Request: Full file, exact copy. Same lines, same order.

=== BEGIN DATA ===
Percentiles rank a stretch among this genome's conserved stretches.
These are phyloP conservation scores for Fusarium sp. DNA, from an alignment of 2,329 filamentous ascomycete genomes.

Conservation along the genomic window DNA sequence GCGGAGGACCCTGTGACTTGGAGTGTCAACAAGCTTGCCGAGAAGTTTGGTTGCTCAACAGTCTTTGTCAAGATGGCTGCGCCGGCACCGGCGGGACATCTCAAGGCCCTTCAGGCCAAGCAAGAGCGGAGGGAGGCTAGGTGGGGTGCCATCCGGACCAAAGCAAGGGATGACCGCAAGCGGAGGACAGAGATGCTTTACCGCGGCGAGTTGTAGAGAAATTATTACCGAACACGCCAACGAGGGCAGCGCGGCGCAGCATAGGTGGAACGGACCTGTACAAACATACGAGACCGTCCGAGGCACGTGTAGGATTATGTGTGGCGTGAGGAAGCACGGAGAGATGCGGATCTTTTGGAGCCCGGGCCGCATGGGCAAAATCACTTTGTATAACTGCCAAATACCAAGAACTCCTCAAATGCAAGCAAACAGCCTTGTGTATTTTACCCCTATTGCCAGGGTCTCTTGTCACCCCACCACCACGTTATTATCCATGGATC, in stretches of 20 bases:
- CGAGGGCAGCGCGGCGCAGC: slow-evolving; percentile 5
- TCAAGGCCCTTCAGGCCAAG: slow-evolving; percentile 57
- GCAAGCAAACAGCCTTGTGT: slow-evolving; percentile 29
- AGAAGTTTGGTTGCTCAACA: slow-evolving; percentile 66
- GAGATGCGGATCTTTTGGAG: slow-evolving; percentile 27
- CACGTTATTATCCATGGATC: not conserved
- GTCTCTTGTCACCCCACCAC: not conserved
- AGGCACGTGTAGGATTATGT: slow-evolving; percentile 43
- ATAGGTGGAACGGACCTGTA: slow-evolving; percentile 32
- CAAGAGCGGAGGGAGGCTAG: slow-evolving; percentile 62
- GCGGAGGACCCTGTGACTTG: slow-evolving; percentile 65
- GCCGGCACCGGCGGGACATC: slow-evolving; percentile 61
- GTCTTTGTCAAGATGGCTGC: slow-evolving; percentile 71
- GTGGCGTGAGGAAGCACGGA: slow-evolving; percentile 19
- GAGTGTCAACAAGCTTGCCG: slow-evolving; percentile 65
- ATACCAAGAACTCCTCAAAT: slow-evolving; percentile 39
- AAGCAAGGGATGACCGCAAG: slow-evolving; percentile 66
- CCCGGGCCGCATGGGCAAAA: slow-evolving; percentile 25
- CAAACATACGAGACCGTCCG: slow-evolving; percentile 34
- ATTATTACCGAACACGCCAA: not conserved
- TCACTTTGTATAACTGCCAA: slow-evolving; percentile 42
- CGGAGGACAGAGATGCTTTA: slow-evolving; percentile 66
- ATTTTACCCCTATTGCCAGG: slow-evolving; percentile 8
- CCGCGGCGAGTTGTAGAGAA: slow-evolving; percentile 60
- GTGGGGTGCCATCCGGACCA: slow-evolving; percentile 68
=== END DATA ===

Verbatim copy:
Percentiles rank a stretch among this genome's conserved stretches.
These are phyloP conservation scores for Fusarium sp. DNA, from an alignment of 2,329 filamentous ascomycete genomes.

Conservation along the genomic window DNA sequence GCGGAGGACCCTGTGACTTGGAGTGTCAACAAGCTTGCCGAGAAGTTTGGTTGCTCAACAGTCTTTGTCAAGATGGCTGCGCCGGCACCGGCGGGACATCTCAAGGCCCTTCAGGCCAAGCAAGAGCGGAGGGAGGCTAGGTGGGGTGCCATCCGGACCAAAGCAAGGGATGACCGCAAGCGGAGGACAGAGATGCTTTACCGCGGCGAGTTGTAGAGAAATTATTACCGAACACGCCAACGAGGGCAGCGCGGCGCAGCATAGGTGGAACGGACCTGTACAAACATACGAGACCGTCCGAGGCACGTGTAGGATTATGTGTGGCGTGAGGAAGCACGGAGAGATGCGGATCTTTTGGAGCCCGGGCCGCATGGGCAAAATCACTTTGTATAACTGCCAAATACCAAGAACTCCTCAAATGCAAGCAAACAGCCTTGTGTATTTTACCCCTATTGCCAGGGTCTCTTGTCACCCCACCACCACGTTATTATCCATGGATC, in stretches of 20 bases:
- CGAGGGCAGCGCGGCGCAGC: slow-evolving; percentile 5
- TCAAGGCCCTTCAGGCCAAG: slow-evolving; percentile 57
- GCAAGCAAACAGCCTTGTGT: slow-evolving; percentile 29
- AGAAGTTTGGTTGCTCAACA: slow-evolving; percentile 66
- GAGATGCGGATCTTTTGGAG: slow-evolving; percentile 27
- CACGTTATTATCCATGGATC: not conserved
- GTCTCTTGTCACCCCACCAC: not conserved
- AGGCACGTGTAGGATTATGT: slow-evolving; percentile 43
- ATAGGTGGAACGGACCTGTA: slow-evolving; percentile 32
- CAAGAGCGGAGGGAGGCTAG: slow-evolving; percentile 62
- GCGGAGGACCCTGTGACTTG: slow-evolving; percentile 65
- GCCGGCACCGGCGGGACATC: slow-evolving; percentile 61
- GTCTTTGTCAAGATGGCTGC: slow-evolving; percentile 71
- GTGGCGTGAGGAAGCACGGA: slow-evolving; percentile 19
- GAGTGTCAACAAGCTTGCCG: slow-evolving; percentile 65
- ATACCAAGAACTCCTCAAAT: slow-evolving; percentile 39
- AAGCAAGGGATGACCGCAAG: slow-evolving; percentile 66
- CCCGGGCCGCATGGGCAAAA: slow-evolving; percentile 25
- CAAACATACGAGACCGTCCG: slow-evolving; percentile 34
- ATTATTACCGAACACGCCAA: not conserved
- TCACTTTGTATAACTGCCAA: slow-evolving; percentile 42
- CGGAGGACAGAGATGCTTTA: slow-evolving; percentile 66
- ATTTTACCCCTATTGCCAGG: slow-evolving; percentile 8
- CCGCGGCGAGTTGTAGAGAA: slow-evolving; percentile 60
- GTGGGGTGCCATCCGGACCA: slow-evolving; percentile 68